It is estimated that Japan publishes more than 50,000 books each year. While Japanese publishers may be producing more and more content — even as as readership declines — Japan is still home to more bookstores than the United States (which has more than double the population of Japan).
The country still likes to read, and there is an entire universe of Japanese books to explore. Even if you don't read Japanese, there are bloggers writing about Japanese literature. Here are four of them…
A Little Blog of Books
Devoted to literature from all over the world, A Little Blog of Books includes regular updates on the world of Japanese publishing.
Originally released in Japan in 2005, ‘The Nakano Thrift Shop’ tells the story of Hitomi Suganuma who starts working as a cashier selling second-hand goods in a thrift shop owned by the mysterious Haruo Nakano. He has several ex-wives and is having an affair with Sakiko while his older sister Masaya is an artist who regularly pops in and offers guidance. Meanwhile, Hitomi is largely preoccupied with another employee, the introverted Takeo, who helps Mr Nakano with house clearances.
Based in the United Kingdom, Damian Flanagan blogs regularly about a lot of different subjects, including Japanese literature. Topics include Japan's strangest book and ill-fated Japanese literary superstar Mishima Yukio.
Shiba is a wildly popular Japanese author whose long historical sagas such as ‘Ryoma Sets Out’ (‘Ryoma ga Yuku’) and ‘Clouds Above the Hill’ (‘Oka no Ue no Kumo'; co-translated into English by Julie Carpenter) have sold 21 and 15 million copies respectively. I must confess that I have never read either of these best-selling books, but I am attracted to Shiba's voluminous travel writing – contained in a series called ‘On the Road’ (‘Gaido o Yuku’) – which describe both his journeys within Japan and to destinations across the world.
As part of his ‘On the Road’ series, Shiba Ryotaro wrote travelogues about many places around the world, including Ireland. Flanagan notes that Shiba had fresh insights that may not have occurred to a writer from a Western background:
When Shiba finally gets out to the West of Ireland and the Famine Road, he looks down at the sea and ponders why there was such a terrible famine when there were fish in the sea and such delicious seaweed to eat. Perhaps a fatuous observation, but one that highlights the profoundly different culinary heritages of two island nations.
Flanagan's blog transcends literature and is an all-round interesting read.
No-Sword is “a blog about Japanese language, literature, culture and art” by Japanese-to-English translator Matt Treyvaud. The blog frequently provides compelling insights about classical Japanese — and even Chinese — as well as the history and etymology of the English language.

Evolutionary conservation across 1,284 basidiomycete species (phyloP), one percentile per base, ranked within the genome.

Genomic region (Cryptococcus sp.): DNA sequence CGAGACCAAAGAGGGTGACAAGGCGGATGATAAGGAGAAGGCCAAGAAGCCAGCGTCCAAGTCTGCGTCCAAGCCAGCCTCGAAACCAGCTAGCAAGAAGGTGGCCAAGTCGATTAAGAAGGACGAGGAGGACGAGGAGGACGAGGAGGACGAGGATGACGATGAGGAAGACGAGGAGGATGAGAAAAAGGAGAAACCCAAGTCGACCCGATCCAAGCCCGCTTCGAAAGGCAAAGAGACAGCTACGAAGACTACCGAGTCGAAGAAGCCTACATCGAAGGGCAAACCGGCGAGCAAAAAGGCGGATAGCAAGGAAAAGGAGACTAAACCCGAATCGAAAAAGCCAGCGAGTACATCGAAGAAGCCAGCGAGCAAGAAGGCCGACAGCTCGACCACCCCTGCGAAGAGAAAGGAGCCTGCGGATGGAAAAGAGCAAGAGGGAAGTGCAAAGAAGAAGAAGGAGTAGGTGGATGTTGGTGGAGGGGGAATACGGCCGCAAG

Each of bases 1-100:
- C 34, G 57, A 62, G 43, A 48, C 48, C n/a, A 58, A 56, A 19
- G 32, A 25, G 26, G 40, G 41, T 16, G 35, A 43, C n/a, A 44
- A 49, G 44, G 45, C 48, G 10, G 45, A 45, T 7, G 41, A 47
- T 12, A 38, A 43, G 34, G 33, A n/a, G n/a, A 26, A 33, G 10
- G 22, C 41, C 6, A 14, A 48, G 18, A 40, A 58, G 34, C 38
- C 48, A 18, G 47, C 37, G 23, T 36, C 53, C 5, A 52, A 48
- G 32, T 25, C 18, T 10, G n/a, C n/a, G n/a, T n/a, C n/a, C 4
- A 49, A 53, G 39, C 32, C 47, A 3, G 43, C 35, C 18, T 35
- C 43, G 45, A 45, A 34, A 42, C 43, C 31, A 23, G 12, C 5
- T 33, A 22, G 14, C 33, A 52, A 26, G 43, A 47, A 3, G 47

While Treyvaud will blog about formal monkey linguistics or speech report constructions in Ainu, he has also translated, into contemporary English, ‘Botchan’ — one the most beloved books in Japanese literature.
About his translation, Treyvaud says:
This is my breakneck, two-fisted translation of Botchan, one of the funniest novels in modern Japanese literature. [It] has been given a comprehensive going-over — but one careful to preserve the profanity and urgency of the first edition!
‘Botchan’, written by Soseki Natsume and published in 1906, tells the comic story of a hapless teacher's short stint at teaching in rural Japan. It has long been required reading in Japanese schools.
‘Let’s Stroll Around Jimbocho with Street View’
The Japanese Street View Blog explores, using Google Street View, scenes all over Japan. One blog post that should not be missed is devoted to Jimbo-cho, a district in central Tokyo famous for its used bookstores.
The author says:
Kanda, Jimbocho has long been known as a book town. There are a lot of cafes that authors frequent when they want write, so it is also known as a town famous for its cafes. This time, I will take you on a small tour of Jimbocho with Street View.
The blog post is an in-depth guide to this “book town” in central Tokyo, and provides detailed directions to various bookstores in the neighborhood. And if you can't make it to Japan, the Google Street View scenes embedded in the blog post give a fascinating glimpse into this unique corner of Tokyo.